US Supreme Court grants police wide immunity when using excessive force

By Trévon Austin
5 April 2018

The US Supreme Court established an interpretation of qualified immunity this week that effectively grants police legal impunity to use lethal force at will. The court ruled 7 to 2 on Monday that an Arizona police officer who shot a woman outside her own home from the other side of a fence could not be sued on claims that he used excessive force.

The case, Kisela v. Hughes, goes beyond previous cases of its kind. The court’s decision was unsigned and issued without a full briefing or oral argument, indicating the majority found the decision easy to come to.

In a strongly worded dissent, Associate Justice Sotomayor, joined only by Associate Justice Ruth Bader Ginsburg, said that the court “routinely displays an unflinching willingness to summarily reverse courts for denying officers qualified immunity,” but rarely intervenes where courts wrongly grant officers immunity in such cases.

“Such a one-sided approach to qualified immunity transforms the doctrine into an absolute shield for law enforcement officers, gutting the deterrent effect of the Fourth Amendment,” she said.

In its opinion, the court’s majority found that the officer was entitled to qualified immunity, a legal doctrine that states officers are immune from lawsuits over violations of constitutional rights as long as they don’t “violate clearly established statutory or constitutional rights of which a reasonable person would have known.”

In May 2010, Tucson, Arizona, police received a “welfare check” call indicating a woman was “acting erratically” and hacking at a tree with a large kitchen knife. When officers arrived at the scene, Hughes, who officers did not know had a history of mental illness, was not moving, appeared calm and was holding the knife at her side, away from her roommate Sharon Chadwick.

According to Kisela’s testimony, the three officers at the scene did not know Chadwick was Hughes’s roommate and felt that Hughes was an immediate threat to Chadwick. The three officers on the scene, including Kisela, drew their weapons immediately. In quick succession, Hughes was given two commands to drop the knife, but it is not clear that she heard them.

Chadwick said “Take it easy” to the officers and Hughes before Kisela dropped to the ground and shot Hughes four times through a chain link fence. Hughes fell to the ground, screaming, “Why did you shoot me?” The officers then jumped the fence, handcuffed Hughes, and called paramedics, who transported her to a hospital. The incident unfolded in less than a minute.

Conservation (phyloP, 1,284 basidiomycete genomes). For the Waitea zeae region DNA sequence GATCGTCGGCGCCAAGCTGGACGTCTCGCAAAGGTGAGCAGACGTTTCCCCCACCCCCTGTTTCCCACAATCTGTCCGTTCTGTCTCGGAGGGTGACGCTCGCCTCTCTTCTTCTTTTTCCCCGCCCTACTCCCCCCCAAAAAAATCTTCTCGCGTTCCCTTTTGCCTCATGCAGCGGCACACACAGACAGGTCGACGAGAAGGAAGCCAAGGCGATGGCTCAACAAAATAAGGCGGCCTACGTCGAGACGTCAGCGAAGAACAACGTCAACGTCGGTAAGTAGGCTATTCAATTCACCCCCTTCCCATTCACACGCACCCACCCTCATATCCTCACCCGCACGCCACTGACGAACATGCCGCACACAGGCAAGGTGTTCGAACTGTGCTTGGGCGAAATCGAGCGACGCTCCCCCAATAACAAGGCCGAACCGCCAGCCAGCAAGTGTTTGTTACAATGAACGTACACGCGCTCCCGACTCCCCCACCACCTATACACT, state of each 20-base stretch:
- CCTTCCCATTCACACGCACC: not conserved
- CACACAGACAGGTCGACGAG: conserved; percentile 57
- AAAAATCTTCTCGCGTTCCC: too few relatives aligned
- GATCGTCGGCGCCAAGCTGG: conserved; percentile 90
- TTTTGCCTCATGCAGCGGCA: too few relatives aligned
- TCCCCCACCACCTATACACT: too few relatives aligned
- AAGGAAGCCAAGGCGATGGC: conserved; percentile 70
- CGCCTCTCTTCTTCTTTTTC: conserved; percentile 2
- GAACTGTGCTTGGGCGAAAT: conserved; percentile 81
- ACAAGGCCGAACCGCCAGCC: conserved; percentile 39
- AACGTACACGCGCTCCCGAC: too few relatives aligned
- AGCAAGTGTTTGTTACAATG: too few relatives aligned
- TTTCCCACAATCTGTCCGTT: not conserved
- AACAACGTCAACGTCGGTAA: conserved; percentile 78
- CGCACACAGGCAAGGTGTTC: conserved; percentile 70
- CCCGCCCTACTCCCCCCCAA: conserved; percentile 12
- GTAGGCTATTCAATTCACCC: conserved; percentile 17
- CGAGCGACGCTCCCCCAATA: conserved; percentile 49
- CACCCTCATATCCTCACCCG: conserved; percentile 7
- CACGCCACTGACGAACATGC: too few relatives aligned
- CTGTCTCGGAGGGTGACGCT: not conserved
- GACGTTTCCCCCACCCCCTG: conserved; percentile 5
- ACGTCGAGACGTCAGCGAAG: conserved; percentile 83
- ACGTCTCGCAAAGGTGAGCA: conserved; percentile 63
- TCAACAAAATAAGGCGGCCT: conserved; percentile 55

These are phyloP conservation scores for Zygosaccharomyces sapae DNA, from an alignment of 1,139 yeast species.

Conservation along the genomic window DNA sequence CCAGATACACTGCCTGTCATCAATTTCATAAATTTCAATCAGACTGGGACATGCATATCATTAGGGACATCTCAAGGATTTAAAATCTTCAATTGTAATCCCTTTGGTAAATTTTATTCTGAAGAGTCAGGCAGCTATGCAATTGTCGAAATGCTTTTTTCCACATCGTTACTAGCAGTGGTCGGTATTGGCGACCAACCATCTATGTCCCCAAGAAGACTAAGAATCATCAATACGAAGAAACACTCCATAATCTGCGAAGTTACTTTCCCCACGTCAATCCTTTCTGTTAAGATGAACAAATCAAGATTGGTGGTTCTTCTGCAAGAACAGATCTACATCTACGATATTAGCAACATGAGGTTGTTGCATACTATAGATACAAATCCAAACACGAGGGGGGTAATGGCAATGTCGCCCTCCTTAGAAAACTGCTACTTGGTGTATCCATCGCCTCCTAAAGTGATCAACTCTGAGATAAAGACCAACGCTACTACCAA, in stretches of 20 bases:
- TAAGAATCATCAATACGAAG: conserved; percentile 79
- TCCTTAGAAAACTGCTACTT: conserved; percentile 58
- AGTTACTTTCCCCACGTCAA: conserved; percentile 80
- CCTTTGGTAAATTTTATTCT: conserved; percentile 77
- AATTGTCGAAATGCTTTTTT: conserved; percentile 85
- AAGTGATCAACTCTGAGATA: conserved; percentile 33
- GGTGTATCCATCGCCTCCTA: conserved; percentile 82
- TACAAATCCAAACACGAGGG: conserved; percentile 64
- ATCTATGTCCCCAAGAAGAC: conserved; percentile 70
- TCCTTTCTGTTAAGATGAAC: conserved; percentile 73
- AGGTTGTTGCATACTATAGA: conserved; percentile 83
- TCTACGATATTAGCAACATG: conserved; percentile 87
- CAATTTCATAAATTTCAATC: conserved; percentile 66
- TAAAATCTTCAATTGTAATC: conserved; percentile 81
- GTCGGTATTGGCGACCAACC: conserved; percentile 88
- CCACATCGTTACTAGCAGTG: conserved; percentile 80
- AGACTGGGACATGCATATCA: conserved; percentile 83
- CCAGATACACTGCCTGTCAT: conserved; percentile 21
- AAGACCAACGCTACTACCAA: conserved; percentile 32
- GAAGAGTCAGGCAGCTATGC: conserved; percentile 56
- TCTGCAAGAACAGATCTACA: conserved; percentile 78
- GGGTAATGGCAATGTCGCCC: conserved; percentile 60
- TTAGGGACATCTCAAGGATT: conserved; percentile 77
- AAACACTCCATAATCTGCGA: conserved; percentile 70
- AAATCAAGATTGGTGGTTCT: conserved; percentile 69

Chadwick later said she never felt endangered or threatened by Hughes. Despite this, the court said Kisela acted reasonably, on the grounds that Hughes was carrying a kitchen knife and standing six feet away from another woman and that she failed to drop the knife when ordered.

Hughes survived the shooting and sued Kisela for violating her Fourth Amendment rights, which in this context protects against excessive force. The US Court of Appeals for the Ninth Circuit previously overturned a ruling of a lower District court, allowing the lawsuit to continue, but the Supreme Court overturned the ruling of the appeals court, ending Hughes’s suit.

The majority did not decide whether or not Kisela’s actions were unconstitutional but stated that “[f]or even assuming a Fourth Amendment violation occurred—a proposition that is not at all evident—on these facts Kisela was at least entitled to qualified immunity.”

In contrast to the majority, Sotomayor wrote: “Because Kisela plainly lacked any legitimate interest justifying the use of deadly force against a woman who posed no objective threat of harm to officers or others, had committed no crime, and appeared calm and collected during the police encounter, he was not entitled to qualified immunity.”

Citing precedent, the majority stated the question of whether an officer used excessive force depends on “the facts and circumstances of each particular case,” whether the suspect is an immediate threat to officers or others. The ruling added, “The ‘reasonableness’ of a particular use of force must be judged from the perspective of a reasonable officer on the scene, rather than with the 20/20 vision of hindsight.”

The majority’s language is only shy of an open defense of police officers using excessive force for any reason. By stating the perspective of an officer is more consequential than objective facts, or the 20/20 vision of hindsight, the highest court in the country is all but endorsing officers’ use of excessive and deadly force.

The decision comes amid protests over the fatal shooting of an unarmed black man by Sacramento police, with demonstrators demanding accountability for the officers who killed 22-year-old Stephon Clark outside his grandmother’s house last month.

The Supreme Court has ruled in favor of officers in a multitude of excessive force cases in recent years, often reversing lower court decisions that deny officers immunity. In 2014, the Supreme Court, with the support of the Obama administration, unanimously granted immunity to Arkansas police officers who killed an unarmed driver and his innocent passenger in a hail of bullets. In 2015, the court also granted immunity to a Texas state trooper who fired into a suspect’s car during a high-speed chase, despite being order not to do so.

In her concerned dissent, Sotomayor stated that the ruling “sends an alarming signal to law enforcement and the public.” “It tells officers that they can shoot first and think later, and it tells the public that palpably unreasonable conduct will go unpunished,” she concluded.

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